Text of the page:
Housing crisis: Breakdown of counties with highest and lowest rate of vacant homes

A derelict house in Drogheda

Donal O'Donovan and Caroline O'Doherty

The number of vacant homes available for potential upgrade and refurbishment to boost housing supply is heavily skewed to the west coast and areas of lowest demand, according to a report from property data business GeoDirectory.

In its latest Residential Buildings Report, GeoDirectory recorded 83,662 residential properties as vacant in December 2022, resulting in an average national vacancy rate of 4pc.

Nationally, the number of vacant homes rose by 4.8pc last year.

However, a breakdown of the numbers shows the counties with the highest vacancy rates in the country were Leitrim (12.2pc) and Mayo (11.2pc), while the lowest vacancy rates were recorded in Dublin (1.2pc) and Kildare (1.3pc), and the other Dublin commuter counties.

That suggests that upgrading vacant houses will have only a limited impact on supply in the areas of greatest demand. However, the figures do not include vacant and derelict commercial property, such as old shops and pubs or former offices.

The study of residential property data, prepared in association with EY, found that in the 12 months to December 2022, 28,510 new residential address points were added to the GeoDirectory database, an increase of 58pc on the corresponding period in 2021.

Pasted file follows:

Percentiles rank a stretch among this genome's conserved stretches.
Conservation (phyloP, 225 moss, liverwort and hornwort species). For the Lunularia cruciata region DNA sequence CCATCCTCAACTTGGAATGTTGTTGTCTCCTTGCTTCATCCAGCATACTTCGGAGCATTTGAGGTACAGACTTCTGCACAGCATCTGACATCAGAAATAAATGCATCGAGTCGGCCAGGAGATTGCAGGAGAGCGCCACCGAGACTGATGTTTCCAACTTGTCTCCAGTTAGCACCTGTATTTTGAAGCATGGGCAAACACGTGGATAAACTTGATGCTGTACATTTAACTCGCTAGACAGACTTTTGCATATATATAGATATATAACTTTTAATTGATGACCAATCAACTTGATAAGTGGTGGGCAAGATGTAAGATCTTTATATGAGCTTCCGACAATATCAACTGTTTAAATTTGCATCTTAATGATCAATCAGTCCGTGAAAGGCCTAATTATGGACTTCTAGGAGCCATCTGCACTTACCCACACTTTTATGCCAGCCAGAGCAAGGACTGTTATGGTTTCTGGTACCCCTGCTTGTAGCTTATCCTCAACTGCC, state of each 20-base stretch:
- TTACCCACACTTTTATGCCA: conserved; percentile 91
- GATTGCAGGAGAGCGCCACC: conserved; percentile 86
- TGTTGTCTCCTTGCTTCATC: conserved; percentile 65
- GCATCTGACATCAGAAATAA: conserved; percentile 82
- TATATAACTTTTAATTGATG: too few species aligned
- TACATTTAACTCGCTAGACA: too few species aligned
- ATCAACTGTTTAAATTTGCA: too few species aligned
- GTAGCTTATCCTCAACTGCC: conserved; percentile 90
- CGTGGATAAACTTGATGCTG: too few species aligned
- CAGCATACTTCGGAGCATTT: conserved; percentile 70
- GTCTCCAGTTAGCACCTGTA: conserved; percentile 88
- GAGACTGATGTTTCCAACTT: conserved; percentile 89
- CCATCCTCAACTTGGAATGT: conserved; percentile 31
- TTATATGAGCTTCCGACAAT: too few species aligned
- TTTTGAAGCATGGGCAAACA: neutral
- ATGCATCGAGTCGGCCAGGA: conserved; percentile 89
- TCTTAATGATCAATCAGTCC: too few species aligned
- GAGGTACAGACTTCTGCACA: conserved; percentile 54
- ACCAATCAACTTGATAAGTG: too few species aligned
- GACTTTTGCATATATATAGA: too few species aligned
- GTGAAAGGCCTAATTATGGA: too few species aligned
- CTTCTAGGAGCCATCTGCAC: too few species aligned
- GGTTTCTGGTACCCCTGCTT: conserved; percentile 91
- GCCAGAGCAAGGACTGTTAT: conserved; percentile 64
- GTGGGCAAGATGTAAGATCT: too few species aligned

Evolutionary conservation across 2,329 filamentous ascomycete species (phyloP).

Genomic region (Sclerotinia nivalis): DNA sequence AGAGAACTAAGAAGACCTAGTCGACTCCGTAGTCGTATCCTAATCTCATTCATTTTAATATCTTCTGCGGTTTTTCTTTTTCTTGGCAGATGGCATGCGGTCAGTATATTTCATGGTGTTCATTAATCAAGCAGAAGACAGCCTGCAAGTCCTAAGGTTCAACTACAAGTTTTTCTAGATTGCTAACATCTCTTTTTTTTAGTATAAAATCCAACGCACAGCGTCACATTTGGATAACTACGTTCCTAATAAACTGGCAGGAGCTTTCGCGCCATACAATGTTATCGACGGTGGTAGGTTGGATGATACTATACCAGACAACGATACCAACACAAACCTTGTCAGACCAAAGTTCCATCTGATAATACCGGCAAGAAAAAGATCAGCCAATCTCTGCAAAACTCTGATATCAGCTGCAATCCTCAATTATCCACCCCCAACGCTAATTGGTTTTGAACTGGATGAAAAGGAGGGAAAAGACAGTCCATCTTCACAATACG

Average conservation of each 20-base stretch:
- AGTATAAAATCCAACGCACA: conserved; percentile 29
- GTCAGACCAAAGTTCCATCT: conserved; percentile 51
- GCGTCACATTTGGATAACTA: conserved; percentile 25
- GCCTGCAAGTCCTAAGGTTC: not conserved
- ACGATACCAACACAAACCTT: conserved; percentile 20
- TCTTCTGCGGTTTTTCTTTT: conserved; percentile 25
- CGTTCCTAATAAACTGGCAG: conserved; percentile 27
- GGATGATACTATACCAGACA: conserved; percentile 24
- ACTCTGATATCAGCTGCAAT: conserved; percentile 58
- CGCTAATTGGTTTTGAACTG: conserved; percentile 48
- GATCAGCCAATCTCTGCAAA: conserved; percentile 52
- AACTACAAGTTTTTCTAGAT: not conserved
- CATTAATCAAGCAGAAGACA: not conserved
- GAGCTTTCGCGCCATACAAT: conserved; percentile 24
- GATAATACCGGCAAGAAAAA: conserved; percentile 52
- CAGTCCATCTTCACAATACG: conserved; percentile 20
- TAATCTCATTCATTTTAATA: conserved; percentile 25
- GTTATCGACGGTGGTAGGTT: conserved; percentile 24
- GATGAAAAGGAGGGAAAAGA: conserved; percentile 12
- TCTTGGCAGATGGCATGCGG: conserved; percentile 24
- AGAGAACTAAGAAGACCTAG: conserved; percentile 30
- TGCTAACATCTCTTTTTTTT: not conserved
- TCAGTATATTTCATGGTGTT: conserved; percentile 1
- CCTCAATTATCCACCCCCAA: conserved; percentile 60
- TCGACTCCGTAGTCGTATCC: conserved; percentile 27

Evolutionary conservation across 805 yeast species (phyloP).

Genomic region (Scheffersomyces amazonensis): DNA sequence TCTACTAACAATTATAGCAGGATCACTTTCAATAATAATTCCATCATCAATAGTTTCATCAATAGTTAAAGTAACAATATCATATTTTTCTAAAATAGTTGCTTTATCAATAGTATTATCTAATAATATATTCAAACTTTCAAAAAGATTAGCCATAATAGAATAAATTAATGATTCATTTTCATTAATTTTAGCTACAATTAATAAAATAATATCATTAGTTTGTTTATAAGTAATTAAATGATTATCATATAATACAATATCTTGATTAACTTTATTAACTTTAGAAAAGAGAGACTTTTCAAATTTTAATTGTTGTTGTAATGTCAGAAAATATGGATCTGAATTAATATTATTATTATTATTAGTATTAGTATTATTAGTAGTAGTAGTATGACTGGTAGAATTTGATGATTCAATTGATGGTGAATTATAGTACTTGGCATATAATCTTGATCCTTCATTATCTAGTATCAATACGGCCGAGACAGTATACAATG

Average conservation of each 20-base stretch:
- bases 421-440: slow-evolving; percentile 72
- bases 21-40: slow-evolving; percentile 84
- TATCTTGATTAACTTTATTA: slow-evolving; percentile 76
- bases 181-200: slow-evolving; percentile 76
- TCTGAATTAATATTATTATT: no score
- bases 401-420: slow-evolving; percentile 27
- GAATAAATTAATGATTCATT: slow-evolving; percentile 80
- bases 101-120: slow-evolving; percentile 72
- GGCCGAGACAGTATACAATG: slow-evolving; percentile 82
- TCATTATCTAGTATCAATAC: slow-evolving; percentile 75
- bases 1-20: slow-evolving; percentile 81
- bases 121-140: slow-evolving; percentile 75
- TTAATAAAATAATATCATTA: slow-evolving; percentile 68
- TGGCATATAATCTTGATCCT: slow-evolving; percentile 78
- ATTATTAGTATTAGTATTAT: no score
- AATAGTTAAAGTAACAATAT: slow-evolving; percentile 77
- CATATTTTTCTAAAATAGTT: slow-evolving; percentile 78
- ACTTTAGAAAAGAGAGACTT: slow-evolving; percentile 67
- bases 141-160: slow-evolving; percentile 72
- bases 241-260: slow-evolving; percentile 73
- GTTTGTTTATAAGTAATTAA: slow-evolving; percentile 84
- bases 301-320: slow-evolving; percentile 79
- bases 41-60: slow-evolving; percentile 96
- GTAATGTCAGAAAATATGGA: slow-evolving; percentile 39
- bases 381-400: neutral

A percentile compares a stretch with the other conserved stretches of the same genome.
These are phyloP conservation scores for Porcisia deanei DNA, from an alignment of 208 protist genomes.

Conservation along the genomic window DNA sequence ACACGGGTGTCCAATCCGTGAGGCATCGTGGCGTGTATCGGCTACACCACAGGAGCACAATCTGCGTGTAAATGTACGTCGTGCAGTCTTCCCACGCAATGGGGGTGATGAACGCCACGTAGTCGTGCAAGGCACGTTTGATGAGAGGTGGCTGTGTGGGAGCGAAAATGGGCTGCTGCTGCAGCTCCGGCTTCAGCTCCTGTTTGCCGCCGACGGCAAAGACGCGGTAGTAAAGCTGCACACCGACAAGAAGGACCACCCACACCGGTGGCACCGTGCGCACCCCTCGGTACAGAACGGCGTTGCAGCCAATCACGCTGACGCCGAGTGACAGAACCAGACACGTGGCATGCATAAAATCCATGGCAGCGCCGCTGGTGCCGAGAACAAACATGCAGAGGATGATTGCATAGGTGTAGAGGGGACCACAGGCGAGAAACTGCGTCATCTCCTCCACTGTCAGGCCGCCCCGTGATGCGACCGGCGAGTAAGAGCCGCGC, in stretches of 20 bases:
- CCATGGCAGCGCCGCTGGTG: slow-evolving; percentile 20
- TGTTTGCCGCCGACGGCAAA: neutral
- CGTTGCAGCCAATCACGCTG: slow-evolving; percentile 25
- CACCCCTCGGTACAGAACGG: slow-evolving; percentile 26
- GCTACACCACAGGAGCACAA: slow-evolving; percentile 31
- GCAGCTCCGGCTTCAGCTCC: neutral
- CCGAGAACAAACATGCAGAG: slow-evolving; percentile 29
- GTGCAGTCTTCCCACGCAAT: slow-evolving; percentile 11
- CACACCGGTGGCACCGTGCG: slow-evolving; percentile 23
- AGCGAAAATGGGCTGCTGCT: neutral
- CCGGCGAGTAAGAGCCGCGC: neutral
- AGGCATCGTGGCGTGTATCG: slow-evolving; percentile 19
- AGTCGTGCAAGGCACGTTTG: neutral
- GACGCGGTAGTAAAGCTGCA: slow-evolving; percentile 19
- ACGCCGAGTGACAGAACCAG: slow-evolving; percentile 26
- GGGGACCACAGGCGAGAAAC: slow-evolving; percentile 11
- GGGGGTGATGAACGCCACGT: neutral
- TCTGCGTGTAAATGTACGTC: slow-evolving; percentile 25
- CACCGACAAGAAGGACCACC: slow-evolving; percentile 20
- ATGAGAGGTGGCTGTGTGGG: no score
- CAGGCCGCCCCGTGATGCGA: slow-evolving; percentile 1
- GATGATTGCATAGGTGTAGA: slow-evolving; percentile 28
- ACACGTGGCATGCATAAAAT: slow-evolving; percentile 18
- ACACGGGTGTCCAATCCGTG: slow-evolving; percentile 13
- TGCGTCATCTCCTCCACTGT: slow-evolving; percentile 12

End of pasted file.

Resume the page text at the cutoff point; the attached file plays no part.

Director of EY Economic Advisory Services, Annette Hughes, said the 2022 residential vacancy rate was the lowest recorded by GeoDirectory to date.

“However, this figure highlights a national imbalance of low vacancy rates and high demand in Dublin and surrounding counties, contrasted by considerably higher vacancy rates in the west of the country,” she said.

The report also highlights a growing affordability gap for rental properties in the country, with renters in our main cities paying well over 30pc of their gross income per month in rent,” she said.

That was based on average rent prices for new tenancies, as published by the Residential Tenancies Board (RTB).

The highest average rent price in the second quarter of last year was recorded in the Dún Laoghaire-Rathdown region (€2,231), while the lowest average rent price could be found in Donegal (€783).

The report found the number of new homes under construction in December, (22,008), was 12.9pc higher than the same time a year previous, potentially indicating the anticipated drop in completions this year may not be as bad as feared. The biggest shares of those active building sites were in Dublin and Kildare.

It comes as a fresh push is on to encourage home-seekers to take on a vacant or derelict dwelling after refurbishment grants attracted 900 applicants in six months.

Grants of up to €30,000 are on offer for people bringing a vacant home back into use, and up to €50,000 where the property is derelict and in need of more extensive works.

Housing Minister Darragh O’Brien said 900 applications were received for the first round of grants which opened last August. He would not put a figure on the number of homes he believed could ultimately be brought back into use but said it was known that there were thousands of vacant dwellings.

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